Over time, these changes and subsequent updates to the relevant internal practices and SOPs succeeded in reversing the downward spiral of information loss and lack of systemic confidence, and led to the progressive achievement of SFOR’s sought after outcomes.

Overall, the combined effect of these changes proved so successful that NATO’s neighboring mission in Kosovo (KFOR) and its subsequent mission in Afghanistan (ISAF) eventually adopted the same basic intelligence information management model, with minor variations due to mission setting, tempo and operational needs. Similarly, NATO supported the European Union Force (EUFOR) in establishing its own intelligence information management team in Sarajevo in an effort to keep it from repeating lessons already learned.

Ultimately, the lessons and successes were crystallized into a unified strategic vision: Allied Command Operations (ACO) Directive AD65-13 “Intelligence Collation Management.” Other than the section on intelligence collation in NATO’s intelligence doctrine (AJP 2.1), AD65-13 remains the only strategic policy resource which groups all intelligence information management or collation management matters into a single all-encompassing document and acts as the policy root for both funding and organizational or personnel allotments in new or existing joint (NATO) mission intelligence environments.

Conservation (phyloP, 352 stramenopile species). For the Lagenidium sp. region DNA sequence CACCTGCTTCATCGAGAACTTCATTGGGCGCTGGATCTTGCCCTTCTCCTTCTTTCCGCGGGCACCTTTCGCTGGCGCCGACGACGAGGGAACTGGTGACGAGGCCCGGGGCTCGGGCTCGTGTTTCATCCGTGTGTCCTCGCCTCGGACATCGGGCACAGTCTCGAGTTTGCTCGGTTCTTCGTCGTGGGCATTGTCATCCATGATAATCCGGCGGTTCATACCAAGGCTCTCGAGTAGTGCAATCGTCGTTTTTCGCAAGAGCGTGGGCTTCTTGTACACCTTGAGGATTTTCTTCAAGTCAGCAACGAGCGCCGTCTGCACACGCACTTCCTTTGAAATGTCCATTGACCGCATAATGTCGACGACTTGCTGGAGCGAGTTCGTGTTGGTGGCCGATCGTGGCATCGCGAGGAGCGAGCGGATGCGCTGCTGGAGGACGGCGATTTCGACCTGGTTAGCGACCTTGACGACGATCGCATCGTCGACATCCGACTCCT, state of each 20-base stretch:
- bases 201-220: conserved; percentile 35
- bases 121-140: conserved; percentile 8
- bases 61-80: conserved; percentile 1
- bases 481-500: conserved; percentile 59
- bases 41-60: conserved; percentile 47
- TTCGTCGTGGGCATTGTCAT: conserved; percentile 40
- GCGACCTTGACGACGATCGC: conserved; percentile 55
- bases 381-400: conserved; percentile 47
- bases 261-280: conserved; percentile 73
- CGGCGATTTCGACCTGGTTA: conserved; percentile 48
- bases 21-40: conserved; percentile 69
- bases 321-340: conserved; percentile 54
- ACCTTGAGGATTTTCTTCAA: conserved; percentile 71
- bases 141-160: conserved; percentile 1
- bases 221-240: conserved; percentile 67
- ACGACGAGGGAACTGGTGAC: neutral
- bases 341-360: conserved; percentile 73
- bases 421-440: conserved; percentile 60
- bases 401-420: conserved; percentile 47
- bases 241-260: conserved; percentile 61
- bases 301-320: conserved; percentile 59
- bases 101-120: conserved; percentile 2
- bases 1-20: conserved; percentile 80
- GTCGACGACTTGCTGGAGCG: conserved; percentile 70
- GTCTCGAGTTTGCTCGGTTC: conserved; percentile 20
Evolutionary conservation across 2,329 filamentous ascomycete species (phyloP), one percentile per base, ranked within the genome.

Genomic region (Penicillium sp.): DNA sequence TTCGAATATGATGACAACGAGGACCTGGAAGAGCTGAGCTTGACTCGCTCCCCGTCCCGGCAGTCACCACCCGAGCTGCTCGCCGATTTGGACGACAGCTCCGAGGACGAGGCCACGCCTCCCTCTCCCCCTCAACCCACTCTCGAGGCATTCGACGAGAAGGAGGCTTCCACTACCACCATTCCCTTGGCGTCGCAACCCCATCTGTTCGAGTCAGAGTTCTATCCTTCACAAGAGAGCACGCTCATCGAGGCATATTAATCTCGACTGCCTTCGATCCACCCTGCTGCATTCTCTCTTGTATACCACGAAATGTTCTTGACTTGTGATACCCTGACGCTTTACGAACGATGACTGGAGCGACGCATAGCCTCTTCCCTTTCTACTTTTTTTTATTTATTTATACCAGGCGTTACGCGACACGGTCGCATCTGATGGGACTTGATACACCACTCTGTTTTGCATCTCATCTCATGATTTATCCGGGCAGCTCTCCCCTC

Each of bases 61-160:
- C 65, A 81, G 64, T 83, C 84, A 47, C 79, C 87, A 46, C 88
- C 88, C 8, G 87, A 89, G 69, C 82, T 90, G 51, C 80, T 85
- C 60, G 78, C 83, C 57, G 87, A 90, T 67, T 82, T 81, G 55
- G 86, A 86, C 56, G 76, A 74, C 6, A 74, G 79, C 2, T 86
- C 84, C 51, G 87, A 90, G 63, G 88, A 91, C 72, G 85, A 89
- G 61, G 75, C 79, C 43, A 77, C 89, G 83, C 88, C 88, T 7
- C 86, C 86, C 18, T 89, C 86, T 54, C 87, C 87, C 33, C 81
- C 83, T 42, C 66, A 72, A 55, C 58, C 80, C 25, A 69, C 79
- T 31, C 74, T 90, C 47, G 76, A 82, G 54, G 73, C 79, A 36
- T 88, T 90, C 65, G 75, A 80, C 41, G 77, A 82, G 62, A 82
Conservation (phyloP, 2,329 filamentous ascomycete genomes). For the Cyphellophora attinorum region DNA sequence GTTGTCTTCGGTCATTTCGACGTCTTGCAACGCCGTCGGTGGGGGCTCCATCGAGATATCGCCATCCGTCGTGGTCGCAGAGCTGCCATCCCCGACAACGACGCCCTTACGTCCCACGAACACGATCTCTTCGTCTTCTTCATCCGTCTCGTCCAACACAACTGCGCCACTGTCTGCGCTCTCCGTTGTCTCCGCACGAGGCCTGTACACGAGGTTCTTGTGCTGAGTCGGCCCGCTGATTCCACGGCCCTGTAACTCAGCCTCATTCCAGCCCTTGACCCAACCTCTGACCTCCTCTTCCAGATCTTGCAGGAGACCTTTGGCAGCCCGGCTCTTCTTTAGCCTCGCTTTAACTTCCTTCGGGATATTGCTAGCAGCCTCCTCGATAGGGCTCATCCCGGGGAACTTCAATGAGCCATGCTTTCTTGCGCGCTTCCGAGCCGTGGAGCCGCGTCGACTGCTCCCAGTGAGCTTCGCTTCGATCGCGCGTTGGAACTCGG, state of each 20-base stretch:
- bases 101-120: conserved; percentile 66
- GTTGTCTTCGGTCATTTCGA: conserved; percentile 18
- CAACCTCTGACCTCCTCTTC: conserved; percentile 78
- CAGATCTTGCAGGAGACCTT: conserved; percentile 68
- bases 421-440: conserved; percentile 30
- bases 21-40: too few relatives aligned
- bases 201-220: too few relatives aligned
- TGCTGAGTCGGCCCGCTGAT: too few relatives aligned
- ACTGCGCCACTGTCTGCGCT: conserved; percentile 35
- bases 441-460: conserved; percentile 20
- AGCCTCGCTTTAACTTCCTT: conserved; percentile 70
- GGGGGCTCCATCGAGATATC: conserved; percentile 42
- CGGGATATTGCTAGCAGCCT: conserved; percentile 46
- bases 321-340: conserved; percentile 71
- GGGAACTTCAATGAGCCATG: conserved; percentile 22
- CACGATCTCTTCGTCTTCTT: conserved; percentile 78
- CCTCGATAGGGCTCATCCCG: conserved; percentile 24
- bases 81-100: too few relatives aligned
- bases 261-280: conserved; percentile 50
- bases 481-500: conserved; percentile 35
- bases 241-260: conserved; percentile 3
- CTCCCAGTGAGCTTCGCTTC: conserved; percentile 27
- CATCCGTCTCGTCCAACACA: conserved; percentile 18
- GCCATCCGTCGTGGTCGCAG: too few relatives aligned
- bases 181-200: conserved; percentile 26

Other than simply defining Intelligence Collation Management (ICM), AD65-13 provides the foundation for an intelligence-specific data governance framework as well as rationalizes its purpose as the critical bridge between collection and analysis.